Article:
To be fair, NCN’s benefits from Wuskwatim also included a $5.7-million adverse-effects settlement as well as training and employment opportunities. Hydro and governments spent $60 million on a training program centred at NCN. About one-third of person-hours of employment during the construction of the dam went to NCN members. Less impressive were the turnover rate of 41 per cent and the average duration of employment: eight months.

That was the construction boom. At last report, only four NCN members work at long-term jobs at the dam.

Now four other First Nations — Tataskweyak, York Factory, Fox Lake and War Lake — are lined up for similar “new era” agreements on the proposed $6.5-billion Keeyask dam. They can purchase a combined stake of up to 25 per cent in the dam if they come up with about $375 million.

The “Keeyask Cree Nations” negotiated another option that would amount to a roughly two per cent stake in the dam, with a guaranteed minimum annual payment whether or not the dam makes money. Of course, the payments to the communities would be far less than the windfall once touted under the 25 per cent share.

The current assumption is the KCNs will choose this “preferred” option, providing the First Nations a combined $5 million annually in the early years of the dam.

These communities agreed to the dams based in part on the bold talk of hefty profits and a prosperous future. But the deals were negotiated before the recession and the spike in shale-gas production sank the export market, which is key to the profitability of the dams.

How would they vote today?

What happens if they toss their partnership agreements in the murky old-era waters of the Nelson River, either now or in a decade? Legally they can’t, but morally who could fault future generations for defying this form of partnership?

Hydro’s First Nations partners used to defend the new dams vehemently.

No one talks that way anymore. KCN leaders are contractually required to speak in favour of the dams, but the vigour is largely gone. And the behind-the-scenes grumbling is leaking out.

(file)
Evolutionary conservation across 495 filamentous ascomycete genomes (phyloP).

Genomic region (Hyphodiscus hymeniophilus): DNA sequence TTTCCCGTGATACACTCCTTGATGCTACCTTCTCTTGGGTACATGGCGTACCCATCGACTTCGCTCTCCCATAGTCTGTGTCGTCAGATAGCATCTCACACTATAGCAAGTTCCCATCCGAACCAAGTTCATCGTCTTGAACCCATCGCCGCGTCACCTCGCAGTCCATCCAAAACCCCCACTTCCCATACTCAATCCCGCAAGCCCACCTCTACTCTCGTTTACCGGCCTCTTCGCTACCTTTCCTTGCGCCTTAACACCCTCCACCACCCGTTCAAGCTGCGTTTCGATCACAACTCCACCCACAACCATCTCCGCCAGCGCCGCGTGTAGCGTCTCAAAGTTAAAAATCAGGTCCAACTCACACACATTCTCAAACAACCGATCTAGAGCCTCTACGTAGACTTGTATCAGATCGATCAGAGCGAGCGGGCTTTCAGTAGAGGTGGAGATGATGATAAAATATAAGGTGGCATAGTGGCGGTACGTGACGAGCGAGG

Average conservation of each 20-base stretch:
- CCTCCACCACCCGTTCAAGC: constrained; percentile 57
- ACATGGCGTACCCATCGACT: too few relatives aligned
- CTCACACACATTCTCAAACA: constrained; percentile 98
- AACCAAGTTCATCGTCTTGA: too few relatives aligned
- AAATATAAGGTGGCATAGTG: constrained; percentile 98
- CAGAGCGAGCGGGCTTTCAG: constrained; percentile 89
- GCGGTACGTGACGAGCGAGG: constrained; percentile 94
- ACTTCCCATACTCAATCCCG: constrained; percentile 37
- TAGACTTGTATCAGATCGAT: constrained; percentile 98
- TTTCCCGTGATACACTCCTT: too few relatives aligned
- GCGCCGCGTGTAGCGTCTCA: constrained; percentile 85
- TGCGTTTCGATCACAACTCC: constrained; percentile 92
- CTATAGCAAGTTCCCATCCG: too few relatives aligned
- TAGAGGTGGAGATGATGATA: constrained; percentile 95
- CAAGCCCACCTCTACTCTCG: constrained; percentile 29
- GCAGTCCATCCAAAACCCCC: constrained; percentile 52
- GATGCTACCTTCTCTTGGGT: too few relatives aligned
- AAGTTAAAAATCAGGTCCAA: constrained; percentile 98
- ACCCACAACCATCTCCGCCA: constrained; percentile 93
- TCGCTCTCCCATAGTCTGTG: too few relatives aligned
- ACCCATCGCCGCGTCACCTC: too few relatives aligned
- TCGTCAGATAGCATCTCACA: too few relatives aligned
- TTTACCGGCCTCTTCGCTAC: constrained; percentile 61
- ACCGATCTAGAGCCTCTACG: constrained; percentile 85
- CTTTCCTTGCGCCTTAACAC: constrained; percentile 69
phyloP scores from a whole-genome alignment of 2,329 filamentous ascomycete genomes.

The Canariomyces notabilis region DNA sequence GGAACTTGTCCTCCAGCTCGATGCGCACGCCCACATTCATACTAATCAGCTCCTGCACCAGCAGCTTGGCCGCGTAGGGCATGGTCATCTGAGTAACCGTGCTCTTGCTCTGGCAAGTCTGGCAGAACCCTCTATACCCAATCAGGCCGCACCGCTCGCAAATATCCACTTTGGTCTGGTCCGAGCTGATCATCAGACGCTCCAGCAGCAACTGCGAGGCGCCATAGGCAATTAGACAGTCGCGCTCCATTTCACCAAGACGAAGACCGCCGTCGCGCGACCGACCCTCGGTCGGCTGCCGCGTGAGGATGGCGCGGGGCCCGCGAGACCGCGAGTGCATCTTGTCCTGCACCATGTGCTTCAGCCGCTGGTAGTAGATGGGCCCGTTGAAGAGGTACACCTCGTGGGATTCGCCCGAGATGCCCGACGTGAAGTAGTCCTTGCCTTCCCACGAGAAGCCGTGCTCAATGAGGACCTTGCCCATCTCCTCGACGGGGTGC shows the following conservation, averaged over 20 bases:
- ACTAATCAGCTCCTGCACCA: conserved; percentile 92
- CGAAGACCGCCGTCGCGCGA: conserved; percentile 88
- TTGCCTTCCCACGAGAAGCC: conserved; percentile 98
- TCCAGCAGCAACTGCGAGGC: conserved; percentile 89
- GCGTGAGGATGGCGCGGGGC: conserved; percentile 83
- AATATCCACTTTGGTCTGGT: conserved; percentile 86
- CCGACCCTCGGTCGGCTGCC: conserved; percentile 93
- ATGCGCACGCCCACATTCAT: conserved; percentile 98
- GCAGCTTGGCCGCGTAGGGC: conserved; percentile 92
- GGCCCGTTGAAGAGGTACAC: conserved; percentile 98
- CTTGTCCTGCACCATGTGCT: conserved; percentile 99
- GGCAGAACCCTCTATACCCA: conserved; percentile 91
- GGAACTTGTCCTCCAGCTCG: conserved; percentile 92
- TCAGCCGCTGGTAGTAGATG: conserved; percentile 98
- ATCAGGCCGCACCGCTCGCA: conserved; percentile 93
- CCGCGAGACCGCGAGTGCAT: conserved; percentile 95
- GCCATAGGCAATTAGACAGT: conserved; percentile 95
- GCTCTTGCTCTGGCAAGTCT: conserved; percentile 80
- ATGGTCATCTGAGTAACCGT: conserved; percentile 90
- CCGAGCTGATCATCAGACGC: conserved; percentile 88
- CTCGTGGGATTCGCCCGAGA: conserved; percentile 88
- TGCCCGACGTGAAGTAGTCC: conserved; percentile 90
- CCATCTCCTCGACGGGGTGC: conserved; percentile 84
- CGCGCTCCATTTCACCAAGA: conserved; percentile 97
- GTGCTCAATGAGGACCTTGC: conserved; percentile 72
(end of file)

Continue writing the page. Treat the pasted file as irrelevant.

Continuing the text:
That’s not what Hydro and Selinger want to hear after paying northern First Nations $241 million for negotiation costs since 1999.

Selinger said last year Hydro’s “legacy of bitterness” in the north has been replaced by a spirit of partnership. Sadly, the new era of dams may exacerbate the bitterness rather than heal it.

Add that social risk to the massive financial risk of Keeyask, and Manitobans should ask whether Hydro has general societal approval to proceed with the dam.

By July, when Hydro wants to start building Keeyask, our utility is likely to have an Environment Act licence and a Water Power Act licence for the megaproject. But will it have a legitimate social licence?

 Will Braun works for the Interchurch Council on Hydropower.

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Filed under Canada permitting, Media, Need

Odd MISO filings at FERC


Today I received notice of some sort of odd filings at FERC by MISO… oh, not that type, THIS type, the Midcontinent Independent Service Operator, f/k/a Midwest Independent Transmission Service Operator, type:


Here is what they’ve filed:

2014-04-21 Docket No. ER14-1748-000_1 of 2

2014-04-21 Docket No. ER14-1749-000_2 of 2

First, these were both “initial” filings, with docket number blank, and it’s Part 1 of 2 and Part 2 of 2, so I think that the docket numbers may be combined, one or the other eliminated, soon.

What they’re doing is eliminating a trust provision in a Coordinated Agreement between MISO and Manitoba Hydro which contained a trust, and that part of the agreement is being eliminated because JP Morgan has pulled out of being the trustee and they can’t find another trustee.  ???